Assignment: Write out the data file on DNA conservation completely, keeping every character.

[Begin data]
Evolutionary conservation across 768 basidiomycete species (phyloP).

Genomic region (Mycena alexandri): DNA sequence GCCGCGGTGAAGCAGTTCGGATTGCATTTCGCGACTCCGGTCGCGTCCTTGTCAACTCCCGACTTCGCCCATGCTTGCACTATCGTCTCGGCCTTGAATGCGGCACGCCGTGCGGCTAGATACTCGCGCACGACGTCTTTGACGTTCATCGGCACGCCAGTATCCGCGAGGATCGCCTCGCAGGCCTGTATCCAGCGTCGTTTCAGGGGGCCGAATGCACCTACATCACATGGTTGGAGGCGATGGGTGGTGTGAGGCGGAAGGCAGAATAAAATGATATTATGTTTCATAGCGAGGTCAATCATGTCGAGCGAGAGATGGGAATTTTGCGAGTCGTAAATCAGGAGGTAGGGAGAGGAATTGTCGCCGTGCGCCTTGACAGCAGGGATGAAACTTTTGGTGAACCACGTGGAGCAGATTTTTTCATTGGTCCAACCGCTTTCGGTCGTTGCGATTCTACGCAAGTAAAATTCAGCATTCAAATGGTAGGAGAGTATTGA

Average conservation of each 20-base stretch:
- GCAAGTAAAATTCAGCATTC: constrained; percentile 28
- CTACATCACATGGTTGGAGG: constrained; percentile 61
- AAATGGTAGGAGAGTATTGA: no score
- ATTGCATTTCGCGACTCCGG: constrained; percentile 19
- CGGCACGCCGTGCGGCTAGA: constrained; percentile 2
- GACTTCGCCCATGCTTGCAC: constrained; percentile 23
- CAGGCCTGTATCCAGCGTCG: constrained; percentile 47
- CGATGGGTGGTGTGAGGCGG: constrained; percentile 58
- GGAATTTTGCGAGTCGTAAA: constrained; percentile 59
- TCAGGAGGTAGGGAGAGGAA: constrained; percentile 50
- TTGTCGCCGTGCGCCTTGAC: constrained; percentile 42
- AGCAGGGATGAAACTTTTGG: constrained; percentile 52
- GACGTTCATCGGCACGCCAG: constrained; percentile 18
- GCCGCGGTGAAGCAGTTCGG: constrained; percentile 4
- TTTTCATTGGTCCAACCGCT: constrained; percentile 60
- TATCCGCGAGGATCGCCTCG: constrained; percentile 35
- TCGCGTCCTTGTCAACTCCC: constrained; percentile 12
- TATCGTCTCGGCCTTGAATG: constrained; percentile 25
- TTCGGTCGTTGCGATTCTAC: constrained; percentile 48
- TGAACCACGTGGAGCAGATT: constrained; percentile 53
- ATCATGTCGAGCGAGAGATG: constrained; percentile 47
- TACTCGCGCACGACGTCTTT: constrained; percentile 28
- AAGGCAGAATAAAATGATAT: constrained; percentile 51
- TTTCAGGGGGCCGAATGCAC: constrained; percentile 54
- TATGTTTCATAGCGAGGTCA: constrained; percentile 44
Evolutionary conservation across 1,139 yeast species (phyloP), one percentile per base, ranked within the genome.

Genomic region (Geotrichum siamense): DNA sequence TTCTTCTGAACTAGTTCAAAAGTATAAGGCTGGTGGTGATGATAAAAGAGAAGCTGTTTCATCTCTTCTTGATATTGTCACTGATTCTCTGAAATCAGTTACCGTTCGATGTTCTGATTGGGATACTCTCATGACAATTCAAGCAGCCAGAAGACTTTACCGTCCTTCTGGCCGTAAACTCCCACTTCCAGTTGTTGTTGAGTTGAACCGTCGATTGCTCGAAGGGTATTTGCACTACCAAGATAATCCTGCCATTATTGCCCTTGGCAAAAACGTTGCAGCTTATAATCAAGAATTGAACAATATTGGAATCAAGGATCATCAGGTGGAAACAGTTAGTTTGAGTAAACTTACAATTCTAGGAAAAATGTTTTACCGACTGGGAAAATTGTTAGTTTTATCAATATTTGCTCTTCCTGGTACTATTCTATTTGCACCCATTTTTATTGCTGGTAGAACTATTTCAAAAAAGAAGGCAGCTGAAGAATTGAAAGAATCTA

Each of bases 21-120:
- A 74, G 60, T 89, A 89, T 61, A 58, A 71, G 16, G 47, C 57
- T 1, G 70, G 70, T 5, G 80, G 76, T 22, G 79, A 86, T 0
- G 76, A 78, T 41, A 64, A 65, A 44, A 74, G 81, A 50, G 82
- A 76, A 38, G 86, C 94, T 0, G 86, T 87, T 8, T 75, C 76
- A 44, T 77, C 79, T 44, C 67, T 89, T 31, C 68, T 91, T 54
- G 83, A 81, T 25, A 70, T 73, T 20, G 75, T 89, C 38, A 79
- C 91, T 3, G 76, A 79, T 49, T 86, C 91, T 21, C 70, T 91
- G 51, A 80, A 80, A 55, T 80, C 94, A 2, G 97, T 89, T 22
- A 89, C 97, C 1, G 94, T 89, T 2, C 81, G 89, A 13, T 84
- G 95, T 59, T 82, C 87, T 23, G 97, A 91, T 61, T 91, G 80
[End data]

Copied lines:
Evolutionary conservation across 768 basidiomycete species (phyloP).

Genomic region (Mycena alexandri): DNA sequence GCCGCGGTGAAGCAGTTCGGATTGCATTTCGCGACTCCGGTCGCGTCCTTGTCAACTCCCGACTTCGCCCATGCTTGCACTATCGTCTCGGCCTTGAATGCGGCACGCCGTGCGGCTAGATACTCGCGCACGACGTCTTTGACGTTCATCGGCACGCCAGTATCCGCGAGGATCGCCTCGCAGGCCTGTATCCAGCGTCGTTTCAGGGGGCCGAATGCACCTACATCACATGGTTGGAGGCGATGGGTGGTGTGAGGCGGAAGGCAGAATAAAATGATATTATGTTTCATAGCGAGGTCAATCATGTCGAGCGAGAGATGGGAATTTTGCGAGTCGTAAATCAGGAGGTAGGGAGAGGAATTGTCGCCGTGCGCCTTGACAGCAGGGATGAAACTTTTGGTGAACCACGTGGAGCAGATTTTTTCATTGGTCCAACCGCTTTCGGTCGTTGCGATTCTACGCAAGTAAAATTCAGCATTCAAATGGTAGGAGAGTATTGA

Average conservation of each 20-base stretch:
- GCAAGTAAAATTCAGCATTC: constrained; percentile 28
- CTACATCACATGGTTGGAGG: constrained; percentile 61
- AAATGGTAGGAGAGTATTGA: no score
- ATTGCATTTCGCGACTCCGG: constrained; percentile 19
- CGGCACGCCGTGCGGCTAGA: constrained; percentile 2
- GACTTCGCCCATGCTTGCAC: constrained; percentile 23
- CAGGCCTGTATCCAGCGTCG: constrained; percentile 47
- CGATGGGTGGTGTGAGGCGG: constrained; percentile 58
- GGAATTTTGCGAGTCGTAAA: constrained; percentile 59
- TCAGGAGGTAGGGAGAGGAA: constrained; percentile 50
- TTGTCGCCGTGCGCCTTGAC: constrained; percentile 42
- AGCAGGGATGAAACTTTTGG: constrained; percentile 52
- GACGTTCATCGGCACGCCAG: constrained; percentile 18
- GCCGCGGTGAAGCAGTTCGG: constrained; percentile 4
- TTTTCATTGGTCCAACCGCT: constrained; percentile 60
- TATCCGCGAGGATCGCCTCG: constrained; percentile 35
- TCGCGTCCTTGTCAACTCCC: constrained; percentile 12
- TATCGTCTCGGCCTTGAATG: constrained; percentile 25
- TTCGGTCGTTGCGATTCTAC: constrained; percentile 48
- TGAACCACGTGGAGCAGATT: constrained; percentile 53
- ATCATGTCGAGCGAGAGATG: constrained; percentile 47
- TACTCGCGCACGACGTCTTT: constrained; percentile 28
- AAGGCAGAATAAAATGATAT: constrained; percentile 51
- TTTCAGGGGGCCGAATGCAC: constrained; percentile 54
- TATGTTTCATAGCGAGGTCA: constrained; percentile 44
Evolutionary conservation across 1,139 yeast species (phyloP), one percentile per base, ranked within the genome.

Genomic region (Geotrichum siamense): DNA sequence TTCTTCTGAACTAGTTCAAAAGTATAAGGCTGGTGGTGATGATAAAAGAGAAGCTGTTTCATCTCTTCTTGATATTGTCACTGATTCTCTGAAATCAGTTACCGTTCGATGTTCTGATTGGGATACTCTCATGACAATTCAAGCAGCCAGAAGACTTTACCGTCCTTCTGGCCGTAAACTCCCACTTCCAGTTGTTGTTGAGTTGAACCGTCGATTGCTCGAAGGGTATTTGCACTACCAAGATAATCCTGCCATTATTGCCCTTGGCAAAAACGTTGCAGCTTATAATCAAGAATTGAACAATATTGGAATCAAGGATCATCAGGTGGAAACAGTTAGTTTGAGTAAACTTACAATTCTAGGAAAAATGTTTTACCGACTGGGAAAATTGTTAGTTTTATCAATATTTGCTCTTCCTGGTACTATTCTATTTGCACCCATTTTTATTGCTGGTAGAACTATTTCAAAAAAGAAGGCAGCTGAAGAATTGAAAGAATCTA

Each of bases 21-120:
- A 74, G 60, T 89, A 89, T 61, A 58, A 71, G 16, G 47, C 57
- T 1, G 70, G 70, T 5, G 80, G 76, T 22, G 79, A 86, T 0
- G 76, A 78, T 41, A 64, A 65, A 44, A 74, G 81, A 50, G 82
- A 76, A 38, G 86, C 94, T 0, G 86, T 87, T 8, T 75, C 76
- A 44, T 77, C 79, T 44, C 67, T 89, T 31, C 68, T 91, T 54
- G 83, A 81, T 25, A 70, T 73, T 20, G 75, T 89, C 38, A 79
- C 91, T 3, G 76, A 79, T 49, T 86, C 91, T 21, C 70, T 91
- G 51, A 80, A 80, A 55, T 80, C 94, A 2, G 97, T 89, T 22
- A 89, C 97, C 1, G 94, T 89, T 2, C 81, G 89, A 13, T 84
- G 95, T 59, T 82, C 87, T 23, G 97, A 91, T 61, T 91, G 80